As of October 1st our agency, Arizona State Parks Board, have decided to re instate the second vehicle fee.  Here's how it works in a nut shell.  If you camp at a state park and the second vehicle is registered to the same household then it's considered one vehicle.  If you tow it in,same thing.  For a lot of you that come out with a fifth wheel, and your friend comes in towing the bass boat, be prepared to pay the $15 dollar second vehicle fee.  We're going back to the way we did business a couple of years ago.  On that note I'm asking that you please do not yell, throw things, curse, hang, or shoot at us.  Were here to make sure you have a good time and keep the place and clean.  Were just following orders from the powers above.  While your sitting there thinking, "what the……" I might as well hit you with this.  Starting Sept. 15  a construction company will be starting work on pouring a high water boat ramp just above the main ramp.  Here's how this came to be:  Back in 2007 when the State had lots of money there were funds put away that could only be used for a specified project.  In our case, and for those of you that remember when the main road was all buckled up pasted the turn off to Cholla, ADOT had the funds put away not only to fix the road but to also build this ramp.  Even through all the legislatures sweeps and trying to privatize us the funds could only be used for this project.  So here we are today.  This is an a ADOT project, not a State Park project.  There is a very big difference for those of you thinking, " this is what we got for helping you out."  I'm here to tell you that what you people did to donate and keep us open went to paying the electric, park maintenance, and keeping the park safe and clean.  We will always be grate full for what you did to help us.  I guess this why I'm having a hard time trying to explain how all this works.  Anyway for the next 3 months be prepared for delay's at whatever ramp we have open and give us a call before coming out.  If you have questions feel free to give me a call at (928) 669-2088, or come out and see me.  I will be the guy beating my head on my desk and eating every aspirin in sight.  Well, that's allot to swallow but it's all I got.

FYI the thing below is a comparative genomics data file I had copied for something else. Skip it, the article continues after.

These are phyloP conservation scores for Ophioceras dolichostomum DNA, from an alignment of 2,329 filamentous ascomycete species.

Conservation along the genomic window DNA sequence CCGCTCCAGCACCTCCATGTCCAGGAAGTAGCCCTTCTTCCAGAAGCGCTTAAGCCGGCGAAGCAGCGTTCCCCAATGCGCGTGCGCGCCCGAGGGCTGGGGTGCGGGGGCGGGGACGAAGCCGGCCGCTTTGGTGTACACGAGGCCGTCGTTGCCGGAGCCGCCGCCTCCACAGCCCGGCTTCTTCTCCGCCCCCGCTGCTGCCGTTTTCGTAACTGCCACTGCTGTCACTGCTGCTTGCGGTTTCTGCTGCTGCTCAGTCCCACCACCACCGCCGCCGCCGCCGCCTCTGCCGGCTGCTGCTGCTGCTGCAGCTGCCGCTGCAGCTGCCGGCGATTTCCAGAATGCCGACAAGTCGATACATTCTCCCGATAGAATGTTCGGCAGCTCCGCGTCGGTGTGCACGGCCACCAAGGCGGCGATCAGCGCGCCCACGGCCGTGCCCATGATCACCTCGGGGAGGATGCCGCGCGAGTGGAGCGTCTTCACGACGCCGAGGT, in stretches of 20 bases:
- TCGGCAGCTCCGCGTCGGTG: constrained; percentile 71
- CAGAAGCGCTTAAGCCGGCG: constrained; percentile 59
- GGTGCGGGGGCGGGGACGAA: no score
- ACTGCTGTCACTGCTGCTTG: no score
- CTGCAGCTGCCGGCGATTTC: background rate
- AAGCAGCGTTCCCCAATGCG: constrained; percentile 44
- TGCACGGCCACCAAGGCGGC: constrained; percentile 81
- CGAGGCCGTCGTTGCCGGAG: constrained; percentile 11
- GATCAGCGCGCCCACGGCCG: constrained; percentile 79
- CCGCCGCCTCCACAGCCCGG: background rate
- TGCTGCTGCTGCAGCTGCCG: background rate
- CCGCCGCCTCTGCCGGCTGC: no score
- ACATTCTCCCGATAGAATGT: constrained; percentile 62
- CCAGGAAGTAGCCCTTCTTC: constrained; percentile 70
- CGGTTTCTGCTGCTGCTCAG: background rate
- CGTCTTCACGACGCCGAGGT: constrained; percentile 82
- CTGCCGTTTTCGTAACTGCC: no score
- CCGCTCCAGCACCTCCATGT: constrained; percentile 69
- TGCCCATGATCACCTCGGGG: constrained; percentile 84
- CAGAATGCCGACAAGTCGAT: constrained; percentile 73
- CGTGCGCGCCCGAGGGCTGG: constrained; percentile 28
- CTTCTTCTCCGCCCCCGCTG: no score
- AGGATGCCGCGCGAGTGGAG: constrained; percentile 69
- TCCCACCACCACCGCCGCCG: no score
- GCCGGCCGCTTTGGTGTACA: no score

COLORADO RIVER (PARKER STRIP AREA) — Fishing for smallmouth bass over 2 pounds in size is expected to be good to excellent. In addition, redear sunfish should also be good in the pound-plus sizes. 
The Parker Strip is well known for its smallmouth bass fishing, especially in the area from the dam to several miles downstream. The Parker Strip is also home to some really impressive, dinner-plate-sized redear sunfish of 2 pounds or larger.
Channel and flathead catfish fishing is always fair in this section of the Colorado River. Below the dam, striper fishing should also be fair, using live shad or anchovies. Largemouth bass are abundant, especially in the downstream portions of the Parker Strip. Channel and flathead catfish fishing will be fair to good in this section of the Colorado River as the weather warms up.